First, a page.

Independent journalist based in the midwest. Reporting on race, education and women's issues. Lover of genuine storytelling, supporter of diverse and inclusive newsrooms, ad agencies and magazine staffs.
Well, Bachelor Nation, our beloved show is finally back on our television screens and I am psyched! But the first episode left me with some questions: Were these guys really excited Katie was the Bachelorette, or is that just a line? What is the obsession these men have with capri slacks? Is Katie sex positive, or is she just a grown ass woman that knows how to communicate effectively about sex? And why were all the men sweating!?
Before we met the men, we had to be reminded that Katie is the quirky girl next door, that likes to talk about (and presumably have) sex. It feels like the producers really want us to believe that Katie is an all American girl that is totally normal and relatable. And I’m sure for the mostly white women who watch this show, she is. I don’t think we need her awkwardly looking at the camera when she shouldn’t be to prove that.
But I digress, we also learn that her parents weren’t together growing up and she felt like she never saw examples of a real relationship/marriage, which I imagine will be a theme that comes out as she eliminates more men.
I enjoyed this premiere, I’d go as far to say it’s my favorite since I began watching this show (Rachel’s season). The men seemed genuine, Katie made me believe that she’s in this “for the right reasons,” and Kaitlyn and Tayshia were a nice surprise.
There’s something I should get out the way immediately, I wasn’t a fan of Katie Thurston on Matt’s season of The Bachelor and I’m still trying to do the mental math to understand how someone who came in tenth (?) place is about to be on our screens in a matter of days as the lead.
Katie reminds me of every white girl from rom coms growing up. She’s conventionally pretty, slightly awkward, did exactly one noble thing that’s supposed to erase any harm she may have caused, and she’s “quirky” becuase she brought a vibrator to Nemacolin on night one.
To say the least, I’m not impressed. Not when there were plenty of women of color in Matt’s top ten, eight, six, that production could’ve chosen from.
Katie being picked feels like production said “we gave you TWO Black leads back to back, damn, be grateful!” as if we haven’t watched the human equivalent of Crest White Strips compete for love for the last two decades.
At the beginning of the year, a vlogger I follow on Instagram uploaded a picture of herself holding a flat tummy tea type product in one hand and a mug in the other. I was immediately disappointed because 1) she was already skinny in my eyes, 2) her vlog gave me the push I needed to start lifting weights and snack smarter and 3) it felt so desperate and off brand for her.
I wasn’t the only one, the comments under the picture were flooded with opinions about how effective a tea could really be for long term weight loss. Eventually, trolls came out and it got so bad, she turned off the comments.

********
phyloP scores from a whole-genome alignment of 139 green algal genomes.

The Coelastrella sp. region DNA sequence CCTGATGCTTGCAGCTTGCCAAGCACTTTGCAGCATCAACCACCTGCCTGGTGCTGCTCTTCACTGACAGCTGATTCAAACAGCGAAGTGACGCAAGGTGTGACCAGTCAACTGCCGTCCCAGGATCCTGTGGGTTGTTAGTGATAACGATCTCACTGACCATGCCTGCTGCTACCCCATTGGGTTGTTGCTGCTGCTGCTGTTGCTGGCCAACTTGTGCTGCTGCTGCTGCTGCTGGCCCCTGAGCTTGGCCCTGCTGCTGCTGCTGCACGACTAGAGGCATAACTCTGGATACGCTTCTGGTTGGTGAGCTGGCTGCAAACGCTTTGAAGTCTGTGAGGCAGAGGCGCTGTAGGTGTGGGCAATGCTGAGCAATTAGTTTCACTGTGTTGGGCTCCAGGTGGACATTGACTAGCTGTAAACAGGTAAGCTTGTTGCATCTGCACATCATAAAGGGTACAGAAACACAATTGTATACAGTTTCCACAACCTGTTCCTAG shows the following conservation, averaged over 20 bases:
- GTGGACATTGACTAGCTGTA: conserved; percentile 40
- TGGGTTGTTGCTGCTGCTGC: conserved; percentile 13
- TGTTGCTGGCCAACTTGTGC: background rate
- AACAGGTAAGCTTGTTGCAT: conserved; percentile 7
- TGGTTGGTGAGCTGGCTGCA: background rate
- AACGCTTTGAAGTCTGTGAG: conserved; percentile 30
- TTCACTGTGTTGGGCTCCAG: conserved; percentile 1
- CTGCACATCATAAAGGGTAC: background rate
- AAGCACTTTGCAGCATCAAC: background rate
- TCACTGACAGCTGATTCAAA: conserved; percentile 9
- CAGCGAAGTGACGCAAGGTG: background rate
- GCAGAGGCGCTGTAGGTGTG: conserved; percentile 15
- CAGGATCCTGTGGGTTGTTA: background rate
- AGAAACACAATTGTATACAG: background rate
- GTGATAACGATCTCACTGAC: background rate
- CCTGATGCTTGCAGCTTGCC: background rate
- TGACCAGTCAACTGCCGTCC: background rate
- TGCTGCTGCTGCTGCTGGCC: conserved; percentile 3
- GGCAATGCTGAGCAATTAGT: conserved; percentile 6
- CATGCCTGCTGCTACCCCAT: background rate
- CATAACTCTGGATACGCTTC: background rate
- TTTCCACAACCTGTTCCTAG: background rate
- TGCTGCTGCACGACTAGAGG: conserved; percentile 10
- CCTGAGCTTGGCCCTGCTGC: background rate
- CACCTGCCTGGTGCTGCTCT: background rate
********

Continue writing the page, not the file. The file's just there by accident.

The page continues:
Before I go any further, there is something I should disclose: I’m fat. I have been fat my entire life, even when I shed 80 pounds in college, I was still “the fat girl.”
First day of sophomore year, after a 90 minute workout. I was exhausted.
The new year, new me crowd has died down and officially turned into the “I gotta get my summer body, NOW” crowd and it’s all too much. I hesitated to write this because I’m not sure I—someone who is not the pinnacle of health—should be writing it. But I decided to write it anyway because everyone assumes only skinny women deal with disordered eating and body image issues, because not eating at all isn’t the only way people try to lose weight fast.
It’s really easy to get stuck in a difficult situation. I don’t mean the situations that are moderately inconvenient. I mean the soul-crushing, life altering situations. Like what happened last week in Parkland, Florida after a man took his AR-15, entered his former school and attacked dozens of innocent students and educators. Seventeen people are now dead, fifteen were injured, the gunman is still alive and the students who survived, didn’t miss a beat. They went to work. The work that elected officials should’ve been doing for years.
It hasn’t even been a week and these kids have already organized, protested and spoken up in ways that cannot be ignored. Without even realizing it, these kids are teaching us adults how to have power in situations where the world would rather see us remain powerless. They’ve shown us how we may be victims of a situation, survivors of an atrocity, but we don’t have to move forward with a victim mentality.
Here are a few ways students of Marjory Stoneman Douglas High School are refusing to stay silent in the wake of what’s happened in their community.